Megha Mahindru, 25-year-old Delhi native, takes her job seriously. Even though the reporter keeps busy eating, dancing and interviewing the who’s who of Delhi, Mahindru found time to share her top picks in her hometown.
Brief bio, occupation: Journalist for BEAT, a lifestyle magazine in Delhi. I write features on food, nightlife, art and culture, as well as city trends.
Length of time in city: Born and raised in Delhi!
EAT & DRINK
Favorite high-end restaurant
Indian Accent at the Manor, 77, Friends Colony (West).
Serves contemporary Indian cuisine fused brilliantly with continental and oriental fare. An excellent fine dining experience with a great selection of wines.
Best deal restaurant
4S at Defence Colony Market.
This dimly-lit drinking hole is a favorite among college goers and young professionals for its cheap beer and mouth-watering Chin-jabi food (a mix of Indo-Punjabi and Chinese).
Best street food
Warning: Delhi’s buzzing street food culture, with chaat, kachori and golgappa stalls everywhere, leads to Delhi Belly!
Haldirams, B-1/H-8, Mathura Road.
Hot and spicy dishes, so be sure to order according to your taste.
Khan Chachas in Khan Market.
For succulent meat kebabs.
Nizams, near Plaza Complex, Connaught Place.
The best kathi-kebabs in town!
Al Kauser, 6, Shopping Centre, Malcha Marg Market, Chankyapuri.
Kakori kebabs, for the real foodies.
Best Breakfast Place
All American Diners, India Habitat Centre, Lodhi Road.
After the Glutton’s Breakfast here—a greasy dose of eggs, ham, bacon, juice and more—you won’t be hungry for the rest of the day.
Café Turtle, N-8, Greater Kailash-1.
A vegetarian cafe and bookstore with delicious coffee. Great for a light bite, delicious sweets or to while away the hours.
Mocha, Defence Colony market.
Popular with the college set, Mocha serves hookahs and extremely slurp-able shakes.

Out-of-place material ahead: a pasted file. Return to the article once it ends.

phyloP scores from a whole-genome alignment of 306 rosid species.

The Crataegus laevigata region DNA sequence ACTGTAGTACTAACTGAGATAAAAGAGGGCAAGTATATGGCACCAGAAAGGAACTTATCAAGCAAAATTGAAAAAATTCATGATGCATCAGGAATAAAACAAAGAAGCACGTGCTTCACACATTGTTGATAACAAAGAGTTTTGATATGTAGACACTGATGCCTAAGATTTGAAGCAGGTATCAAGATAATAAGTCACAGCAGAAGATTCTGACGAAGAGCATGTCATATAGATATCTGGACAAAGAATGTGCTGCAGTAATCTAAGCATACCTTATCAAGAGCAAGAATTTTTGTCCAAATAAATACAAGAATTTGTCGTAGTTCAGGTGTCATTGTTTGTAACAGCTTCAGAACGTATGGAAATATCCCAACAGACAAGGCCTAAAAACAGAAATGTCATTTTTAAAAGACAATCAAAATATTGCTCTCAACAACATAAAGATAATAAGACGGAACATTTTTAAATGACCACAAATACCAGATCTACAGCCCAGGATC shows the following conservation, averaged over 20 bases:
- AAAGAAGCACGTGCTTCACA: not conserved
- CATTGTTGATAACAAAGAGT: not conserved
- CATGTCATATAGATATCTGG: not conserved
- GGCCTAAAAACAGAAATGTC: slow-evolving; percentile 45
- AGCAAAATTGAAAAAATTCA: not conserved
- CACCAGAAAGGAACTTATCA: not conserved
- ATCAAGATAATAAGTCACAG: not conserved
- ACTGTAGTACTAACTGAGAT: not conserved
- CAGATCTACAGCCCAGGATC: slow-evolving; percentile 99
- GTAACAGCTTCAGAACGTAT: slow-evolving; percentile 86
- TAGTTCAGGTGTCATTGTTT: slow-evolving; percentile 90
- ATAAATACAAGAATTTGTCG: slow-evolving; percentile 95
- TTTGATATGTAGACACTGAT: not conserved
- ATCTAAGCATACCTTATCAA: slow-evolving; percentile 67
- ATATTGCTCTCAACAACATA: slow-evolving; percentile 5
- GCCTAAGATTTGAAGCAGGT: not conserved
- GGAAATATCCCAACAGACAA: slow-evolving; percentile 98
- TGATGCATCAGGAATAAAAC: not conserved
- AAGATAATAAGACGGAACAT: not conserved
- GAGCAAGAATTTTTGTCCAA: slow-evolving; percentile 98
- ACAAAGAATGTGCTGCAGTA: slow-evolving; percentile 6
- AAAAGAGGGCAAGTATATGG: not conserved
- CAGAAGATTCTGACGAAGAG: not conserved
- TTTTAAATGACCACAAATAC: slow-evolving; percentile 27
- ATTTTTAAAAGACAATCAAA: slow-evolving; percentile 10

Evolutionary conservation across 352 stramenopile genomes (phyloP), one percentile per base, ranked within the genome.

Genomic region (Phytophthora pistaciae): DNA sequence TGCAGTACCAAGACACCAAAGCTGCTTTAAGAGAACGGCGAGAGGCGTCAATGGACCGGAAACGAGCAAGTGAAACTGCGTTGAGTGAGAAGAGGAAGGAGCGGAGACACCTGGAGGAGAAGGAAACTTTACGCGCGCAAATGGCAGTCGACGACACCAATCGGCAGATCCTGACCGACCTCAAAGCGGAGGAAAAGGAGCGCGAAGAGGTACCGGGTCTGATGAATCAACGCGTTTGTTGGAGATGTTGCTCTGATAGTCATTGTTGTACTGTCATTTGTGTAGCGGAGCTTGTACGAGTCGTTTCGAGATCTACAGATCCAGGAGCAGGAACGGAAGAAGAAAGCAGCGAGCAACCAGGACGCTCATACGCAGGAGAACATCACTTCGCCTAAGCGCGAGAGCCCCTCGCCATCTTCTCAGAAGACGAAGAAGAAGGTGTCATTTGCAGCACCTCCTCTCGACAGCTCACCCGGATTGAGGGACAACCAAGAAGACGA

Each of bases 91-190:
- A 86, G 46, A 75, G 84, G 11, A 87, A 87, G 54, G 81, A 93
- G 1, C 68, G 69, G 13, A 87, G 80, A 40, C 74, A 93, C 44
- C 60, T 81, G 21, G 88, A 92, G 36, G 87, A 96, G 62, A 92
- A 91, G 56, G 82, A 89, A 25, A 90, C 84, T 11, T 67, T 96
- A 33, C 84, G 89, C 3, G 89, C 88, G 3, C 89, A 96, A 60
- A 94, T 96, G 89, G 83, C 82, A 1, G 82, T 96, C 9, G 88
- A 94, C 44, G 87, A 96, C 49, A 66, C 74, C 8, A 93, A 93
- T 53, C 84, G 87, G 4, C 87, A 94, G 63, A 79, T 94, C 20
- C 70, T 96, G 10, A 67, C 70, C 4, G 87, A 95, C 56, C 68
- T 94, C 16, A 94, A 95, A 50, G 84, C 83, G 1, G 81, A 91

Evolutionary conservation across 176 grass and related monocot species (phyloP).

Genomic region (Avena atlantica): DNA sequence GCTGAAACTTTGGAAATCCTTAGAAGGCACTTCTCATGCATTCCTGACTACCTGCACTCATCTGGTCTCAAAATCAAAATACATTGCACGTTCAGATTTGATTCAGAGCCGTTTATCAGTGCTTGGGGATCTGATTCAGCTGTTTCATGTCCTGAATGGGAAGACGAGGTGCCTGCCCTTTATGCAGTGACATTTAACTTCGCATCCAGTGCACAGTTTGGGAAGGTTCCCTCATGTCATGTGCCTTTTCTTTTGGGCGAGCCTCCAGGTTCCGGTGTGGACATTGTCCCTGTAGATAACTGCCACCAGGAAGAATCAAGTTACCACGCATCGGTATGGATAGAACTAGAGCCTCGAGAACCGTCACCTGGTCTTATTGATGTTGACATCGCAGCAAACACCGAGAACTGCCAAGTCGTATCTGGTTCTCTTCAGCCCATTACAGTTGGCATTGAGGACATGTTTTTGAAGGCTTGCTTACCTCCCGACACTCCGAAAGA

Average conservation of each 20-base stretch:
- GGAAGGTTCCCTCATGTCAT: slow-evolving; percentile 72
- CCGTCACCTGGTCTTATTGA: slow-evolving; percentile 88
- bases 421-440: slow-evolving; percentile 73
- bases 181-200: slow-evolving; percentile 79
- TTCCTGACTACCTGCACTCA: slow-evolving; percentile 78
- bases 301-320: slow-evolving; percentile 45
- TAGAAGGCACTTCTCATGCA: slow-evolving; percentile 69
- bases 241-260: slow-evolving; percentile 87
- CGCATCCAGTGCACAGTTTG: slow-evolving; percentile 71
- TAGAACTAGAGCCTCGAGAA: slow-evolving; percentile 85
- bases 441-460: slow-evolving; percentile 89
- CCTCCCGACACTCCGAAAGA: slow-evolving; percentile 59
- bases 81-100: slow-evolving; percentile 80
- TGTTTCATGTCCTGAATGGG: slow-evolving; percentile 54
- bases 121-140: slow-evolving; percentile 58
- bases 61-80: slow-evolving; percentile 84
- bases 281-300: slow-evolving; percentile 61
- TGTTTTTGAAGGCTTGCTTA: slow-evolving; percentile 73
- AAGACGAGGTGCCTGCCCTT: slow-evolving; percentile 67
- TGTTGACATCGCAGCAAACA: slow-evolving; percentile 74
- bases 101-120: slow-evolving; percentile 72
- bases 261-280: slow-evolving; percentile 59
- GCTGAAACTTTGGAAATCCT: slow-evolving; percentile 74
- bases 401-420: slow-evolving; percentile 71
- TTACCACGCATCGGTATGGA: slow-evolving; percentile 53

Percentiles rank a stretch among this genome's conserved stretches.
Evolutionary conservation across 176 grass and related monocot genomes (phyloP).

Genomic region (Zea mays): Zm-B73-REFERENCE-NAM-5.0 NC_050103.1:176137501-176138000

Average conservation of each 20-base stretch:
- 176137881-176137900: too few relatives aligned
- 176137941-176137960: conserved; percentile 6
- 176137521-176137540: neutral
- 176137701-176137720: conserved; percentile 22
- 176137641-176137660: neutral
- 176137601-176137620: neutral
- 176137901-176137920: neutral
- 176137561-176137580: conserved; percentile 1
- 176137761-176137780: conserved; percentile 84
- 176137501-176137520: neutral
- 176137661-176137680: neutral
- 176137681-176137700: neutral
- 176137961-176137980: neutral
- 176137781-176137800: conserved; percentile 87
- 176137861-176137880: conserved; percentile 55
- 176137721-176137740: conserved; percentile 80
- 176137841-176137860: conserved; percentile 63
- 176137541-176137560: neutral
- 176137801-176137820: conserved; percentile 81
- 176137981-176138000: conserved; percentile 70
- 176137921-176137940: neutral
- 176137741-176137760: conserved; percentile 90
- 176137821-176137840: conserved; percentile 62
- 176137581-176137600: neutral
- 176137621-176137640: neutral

Best place to work on laptop with free wi-fi
Market Cafe, middle lane, Khan Market.
Not free (you’ll have to buy a coffee or sandwich), but it’s a quiet cafe ideal for work.
Aqua, Park Hotel, 15, Parliament Street.
Sip martinis by the poolside.
Shalom, N Block, Greater Kailash-1.
A night owl favorite.
Stone, Defence Colony market.
Food and spirits for those who prefer their drink in quieter surroundings.
Best place to smoke and drink
Bonsai, Corus Hotel, B block, Inner Circle, Connaught Place.
This hidden treasure offers affordable beer, delectable cuisine and a fabulous open-air ambience.
Fact and Fiction, v39, Priya Complex, Basant Lok, Vasant Vihar.
An amazing storehouse for bibliophiles where you’re guaranteed to find that one book you can’t find anywhere else. The initially snooty owner not only gets apologetic, but takes it as a personal insult if a book can’t be found in his store.
Best magazine stand
Outside Bahri Sons bookstore, Khan Market.
This magazine vendor hoards the greatest collection of English magazines from across the world, on every imaginable topic. Great for browsing.
Anokhi, N-16, 2nd floor, Greater Kailash-1.
Fab India, outlets across Delhi.
Both have vibrant Indian casuals collections.
Best souvenir shops
Janpath Flea Market, Connaught Place or Dilli Haat, near AIIMS flyover.